Is it really arguing or bickering? And how can it be that after being married for decades we still argue almost daily? In thinking about the upcoming holiday approaching – Father’s Day – I started thinking about what I love most about my hubby.
Then, those thoughts erupted into thinking about how much we bicker about the silliest things that make us who we are. I could feel the smile on my face expanding. I couldn’t help but ask, why after all these years do we argue or bicker over such nonsense?
I don’t really classify these moments as arguing – but rather a decent bicker! A flood of thoughts came racing into my mind and begged the questions – do all married couples do this? Do we bicker too much? How much is “normal” and how much is too much?
I found a compelling quote that fits how we feel about arguing.
Maybe I’m strange and perverse, but I’ve always thought there was something sexy about a compelling argument.
Therese Doucet, A Lost Argument
I think I happen to agree! There is something very sexy about connecting with your spouse when you have a compelling argument or even a silly one!
Let me preface this by saying how much I dearly love my hubby. He is the best father and husband I could have ever hoped for. OK, now that I’ve got that off my chest I feel better about criticizing him! Of course, I say this in jest, I don’t classify this as a criticism but rather a journey into the pieces of him that culminate all of my reasons for loving him so much.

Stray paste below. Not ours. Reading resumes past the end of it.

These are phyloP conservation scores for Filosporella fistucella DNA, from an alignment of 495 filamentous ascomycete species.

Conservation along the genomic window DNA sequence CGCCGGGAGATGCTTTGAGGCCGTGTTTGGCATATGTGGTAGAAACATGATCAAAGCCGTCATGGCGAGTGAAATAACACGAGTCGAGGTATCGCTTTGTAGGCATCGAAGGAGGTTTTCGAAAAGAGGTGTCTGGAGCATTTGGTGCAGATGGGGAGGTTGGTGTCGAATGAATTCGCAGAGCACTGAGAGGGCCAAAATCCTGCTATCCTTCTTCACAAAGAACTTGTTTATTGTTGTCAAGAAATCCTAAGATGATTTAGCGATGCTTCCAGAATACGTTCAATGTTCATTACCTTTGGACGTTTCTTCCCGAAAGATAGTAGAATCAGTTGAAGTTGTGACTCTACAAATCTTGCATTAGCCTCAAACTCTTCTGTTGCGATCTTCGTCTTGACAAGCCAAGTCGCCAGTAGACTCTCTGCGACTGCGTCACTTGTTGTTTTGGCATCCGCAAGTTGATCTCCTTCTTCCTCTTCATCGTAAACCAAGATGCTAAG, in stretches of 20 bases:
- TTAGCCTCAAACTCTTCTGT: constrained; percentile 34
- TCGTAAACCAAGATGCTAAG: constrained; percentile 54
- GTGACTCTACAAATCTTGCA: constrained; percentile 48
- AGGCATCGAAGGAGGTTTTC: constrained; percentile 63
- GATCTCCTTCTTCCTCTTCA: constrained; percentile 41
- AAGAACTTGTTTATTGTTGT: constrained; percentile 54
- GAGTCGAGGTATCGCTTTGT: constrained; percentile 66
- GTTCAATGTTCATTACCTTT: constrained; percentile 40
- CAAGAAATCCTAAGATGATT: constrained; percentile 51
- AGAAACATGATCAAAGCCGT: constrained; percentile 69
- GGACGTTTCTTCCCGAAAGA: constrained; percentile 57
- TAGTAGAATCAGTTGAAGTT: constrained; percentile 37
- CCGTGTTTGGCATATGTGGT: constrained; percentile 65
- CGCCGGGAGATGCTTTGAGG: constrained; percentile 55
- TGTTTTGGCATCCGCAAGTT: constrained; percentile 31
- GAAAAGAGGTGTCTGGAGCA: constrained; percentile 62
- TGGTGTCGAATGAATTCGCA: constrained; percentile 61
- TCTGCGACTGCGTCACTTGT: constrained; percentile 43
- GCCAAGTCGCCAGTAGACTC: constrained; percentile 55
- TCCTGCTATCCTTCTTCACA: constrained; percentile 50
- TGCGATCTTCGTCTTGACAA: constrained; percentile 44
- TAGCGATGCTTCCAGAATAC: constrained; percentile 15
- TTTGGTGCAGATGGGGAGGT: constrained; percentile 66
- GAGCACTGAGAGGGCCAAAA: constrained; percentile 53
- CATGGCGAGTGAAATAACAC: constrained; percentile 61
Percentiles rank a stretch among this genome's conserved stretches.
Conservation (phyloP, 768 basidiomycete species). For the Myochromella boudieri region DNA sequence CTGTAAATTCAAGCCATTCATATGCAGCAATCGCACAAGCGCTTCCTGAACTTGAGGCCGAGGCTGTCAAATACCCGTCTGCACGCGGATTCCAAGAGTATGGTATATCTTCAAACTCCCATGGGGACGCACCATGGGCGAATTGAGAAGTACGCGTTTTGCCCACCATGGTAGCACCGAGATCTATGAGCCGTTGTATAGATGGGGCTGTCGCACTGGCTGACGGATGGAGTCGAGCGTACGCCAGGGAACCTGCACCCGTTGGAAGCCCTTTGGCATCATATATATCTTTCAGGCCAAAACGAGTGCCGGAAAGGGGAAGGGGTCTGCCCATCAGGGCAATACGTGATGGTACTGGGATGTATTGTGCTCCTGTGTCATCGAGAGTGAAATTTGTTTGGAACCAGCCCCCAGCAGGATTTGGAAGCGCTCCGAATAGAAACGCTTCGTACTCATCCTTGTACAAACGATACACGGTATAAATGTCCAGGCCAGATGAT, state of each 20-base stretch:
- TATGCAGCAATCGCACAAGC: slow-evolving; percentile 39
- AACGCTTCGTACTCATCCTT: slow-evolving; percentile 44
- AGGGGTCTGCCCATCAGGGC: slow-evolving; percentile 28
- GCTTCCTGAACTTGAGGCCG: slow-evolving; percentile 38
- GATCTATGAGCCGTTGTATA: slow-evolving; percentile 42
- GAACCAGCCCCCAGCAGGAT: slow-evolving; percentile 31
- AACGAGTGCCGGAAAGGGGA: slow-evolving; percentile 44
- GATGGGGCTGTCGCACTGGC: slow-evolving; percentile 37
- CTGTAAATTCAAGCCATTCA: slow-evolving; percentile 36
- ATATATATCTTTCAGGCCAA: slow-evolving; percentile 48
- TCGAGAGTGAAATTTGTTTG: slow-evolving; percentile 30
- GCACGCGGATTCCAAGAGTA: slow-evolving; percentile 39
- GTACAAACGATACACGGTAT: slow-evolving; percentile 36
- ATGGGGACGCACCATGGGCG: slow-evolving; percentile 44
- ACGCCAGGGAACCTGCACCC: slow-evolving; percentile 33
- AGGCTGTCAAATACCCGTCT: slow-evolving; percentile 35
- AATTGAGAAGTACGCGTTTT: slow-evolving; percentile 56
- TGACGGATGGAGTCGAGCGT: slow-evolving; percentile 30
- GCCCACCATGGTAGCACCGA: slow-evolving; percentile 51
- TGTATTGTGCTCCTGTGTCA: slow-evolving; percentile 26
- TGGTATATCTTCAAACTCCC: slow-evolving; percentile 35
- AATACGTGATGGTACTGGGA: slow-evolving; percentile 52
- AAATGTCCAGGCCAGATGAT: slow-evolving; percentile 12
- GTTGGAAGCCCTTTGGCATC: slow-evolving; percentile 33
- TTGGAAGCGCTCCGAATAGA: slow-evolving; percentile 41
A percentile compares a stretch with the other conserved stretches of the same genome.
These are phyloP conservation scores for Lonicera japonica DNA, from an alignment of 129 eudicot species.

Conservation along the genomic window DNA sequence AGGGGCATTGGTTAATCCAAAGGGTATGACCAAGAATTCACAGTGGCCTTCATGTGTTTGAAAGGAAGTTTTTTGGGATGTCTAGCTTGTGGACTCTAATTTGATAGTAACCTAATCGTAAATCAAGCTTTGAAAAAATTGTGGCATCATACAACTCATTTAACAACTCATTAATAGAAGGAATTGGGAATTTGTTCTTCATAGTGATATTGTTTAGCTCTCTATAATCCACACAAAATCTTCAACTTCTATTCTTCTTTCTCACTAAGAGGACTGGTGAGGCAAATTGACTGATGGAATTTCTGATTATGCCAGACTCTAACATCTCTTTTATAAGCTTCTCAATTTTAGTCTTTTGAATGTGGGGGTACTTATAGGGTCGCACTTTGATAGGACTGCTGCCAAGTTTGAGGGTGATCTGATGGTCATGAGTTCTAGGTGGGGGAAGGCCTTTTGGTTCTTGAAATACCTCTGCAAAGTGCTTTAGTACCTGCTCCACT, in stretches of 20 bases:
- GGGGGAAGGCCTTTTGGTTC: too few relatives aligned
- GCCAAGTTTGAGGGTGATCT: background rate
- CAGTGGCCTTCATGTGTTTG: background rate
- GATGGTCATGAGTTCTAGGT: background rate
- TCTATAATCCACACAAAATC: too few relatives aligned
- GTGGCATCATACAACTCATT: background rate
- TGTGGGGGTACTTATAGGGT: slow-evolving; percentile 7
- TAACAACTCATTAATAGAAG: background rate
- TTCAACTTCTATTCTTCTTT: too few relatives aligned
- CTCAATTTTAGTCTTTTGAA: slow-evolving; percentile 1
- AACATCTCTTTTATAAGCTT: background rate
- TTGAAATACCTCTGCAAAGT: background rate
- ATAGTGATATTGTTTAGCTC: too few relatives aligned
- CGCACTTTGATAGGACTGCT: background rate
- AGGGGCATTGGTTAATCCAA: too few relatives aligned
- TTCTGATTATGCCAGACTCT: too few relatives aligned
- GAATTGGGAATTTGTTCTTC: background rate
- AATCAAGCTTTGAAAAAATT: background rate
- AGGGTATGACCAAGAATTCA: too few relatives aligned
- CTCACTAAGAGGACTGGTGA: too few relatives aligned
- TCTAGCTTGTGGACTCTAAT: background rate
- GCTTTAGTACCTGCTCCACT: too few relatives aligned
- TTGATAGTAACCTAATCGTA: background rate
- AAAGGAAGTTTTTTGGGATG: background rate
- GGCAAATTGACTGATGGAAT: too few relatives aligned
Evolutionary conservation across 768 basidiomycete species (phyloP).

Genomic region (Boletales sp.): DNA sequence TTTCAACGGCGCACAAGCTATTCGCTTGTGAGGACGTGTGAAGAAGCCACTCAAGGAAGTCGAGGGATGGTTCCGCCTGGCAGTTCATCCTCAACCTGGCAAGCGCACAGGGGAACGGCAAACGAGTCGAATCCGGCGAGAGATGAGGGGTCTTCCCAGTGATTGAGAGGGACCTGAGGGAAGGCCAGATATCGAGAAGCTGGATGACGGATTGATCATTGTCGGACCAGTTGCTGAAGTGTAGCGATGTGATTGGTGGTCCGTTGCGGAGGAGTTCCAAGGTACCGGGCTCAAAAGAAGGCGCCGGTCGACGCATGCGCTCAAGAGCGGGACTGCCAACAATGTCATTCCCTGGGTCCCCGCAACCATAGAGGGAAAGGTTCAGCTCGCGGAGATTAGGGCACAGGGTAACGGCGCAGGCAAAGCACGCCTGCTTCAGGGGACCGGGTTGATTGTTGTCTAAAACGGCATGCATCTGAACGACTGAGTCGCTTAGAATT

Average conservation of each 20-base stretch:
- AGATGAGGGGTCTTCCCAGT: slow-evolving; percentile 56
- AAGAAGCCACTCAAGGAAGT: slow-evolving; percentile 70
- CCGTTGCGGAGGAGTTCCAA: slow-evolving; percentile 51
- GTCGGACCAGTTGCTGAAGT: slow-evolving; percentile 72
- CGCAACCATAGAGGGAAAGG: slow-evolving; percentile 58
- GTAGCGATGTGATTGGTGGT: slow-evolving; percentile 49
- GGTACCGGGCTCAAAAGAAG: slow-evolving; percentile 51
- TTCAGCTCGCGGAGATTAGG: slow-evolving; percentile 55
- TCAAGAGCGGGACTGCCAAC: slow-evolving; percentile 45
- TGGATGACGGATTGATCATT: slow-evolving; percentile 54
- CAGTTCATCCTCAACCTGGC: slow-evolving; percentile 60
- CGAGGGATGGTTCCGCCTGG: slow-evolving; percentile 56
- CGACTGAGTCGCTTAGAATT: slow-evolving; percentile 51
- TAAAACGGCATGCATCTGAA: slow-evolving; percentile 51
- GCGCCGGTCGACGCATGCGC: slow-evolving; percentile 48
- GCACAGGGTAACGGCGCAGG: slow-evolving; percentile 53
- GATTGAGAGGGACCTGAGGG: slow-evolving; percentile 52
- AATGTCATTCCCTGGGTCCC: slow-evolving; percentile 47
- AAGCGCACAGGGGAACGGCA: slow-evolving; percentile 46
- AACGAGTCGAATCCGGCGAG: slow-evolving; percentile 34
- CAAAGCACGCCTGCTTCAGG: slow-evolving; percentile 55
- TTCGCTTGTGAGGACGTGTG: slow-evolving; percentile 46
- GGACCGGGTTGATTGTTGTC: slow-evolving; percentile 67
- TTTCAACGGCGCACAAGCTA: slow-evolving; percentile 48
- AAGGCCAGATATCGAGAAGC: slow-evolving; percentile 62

My Side of The Story: I’d like to start with my side of things of course. First, I’d like to list the top three silly things we bicker about. Yes, let’s call this bickering as it sounds much nicer than arguing!
- His OCD
It’s really interesting to see other people’s reactions when we bicker in front of them. Our bickering usually lasts all of under 30 seconds. It’s not like these are long intense arguments, but more so they are akin to the words of listening to two teenagers argue about who is more popular – Justin Bieber or One Direction.
Some folks get noticeably uncomfortable, and the expressions on their faces changes to worry immediately upon hearing us – others chuckle with amusement as if they were watching Frank and Estelle on an episode of Seinfeld duking it out.
It’s interesting as I’ve never really viewed those moments as arguing but rather like the pieces of what makes us interesting and allows us to be totally comfortable with each other. Let me provide you with a typical example of one of these “episodes”.
Technology – a hot topic for us. I understand since I’m a geek and he is a Luddite, I’m a bit, well let’s say – impatient!
Hubby: How do you edit contacts on this new phone again? I think I just accidentally deleted two people.
Me: For God’s sake! I showed you how to do that at least 4 times already!
Hubby: I know, I know, but when I clicked where you said, it didn’t work, so I tried it the other way now my contacts are gone.
Me: I know third graders who can use a smart phone more effectively than you.
Hubby: Listen, if you don’t want to show me again than don’t.
Me: OK, but this is the last time so pay attention!
It seems harmless enough, right? Well, you ‘d be surprised how many folks actually classify this as an argument. I guess that’s what surprises me the most is other people’s reactions to a typical conversation such as the above. Does that classify as an argument?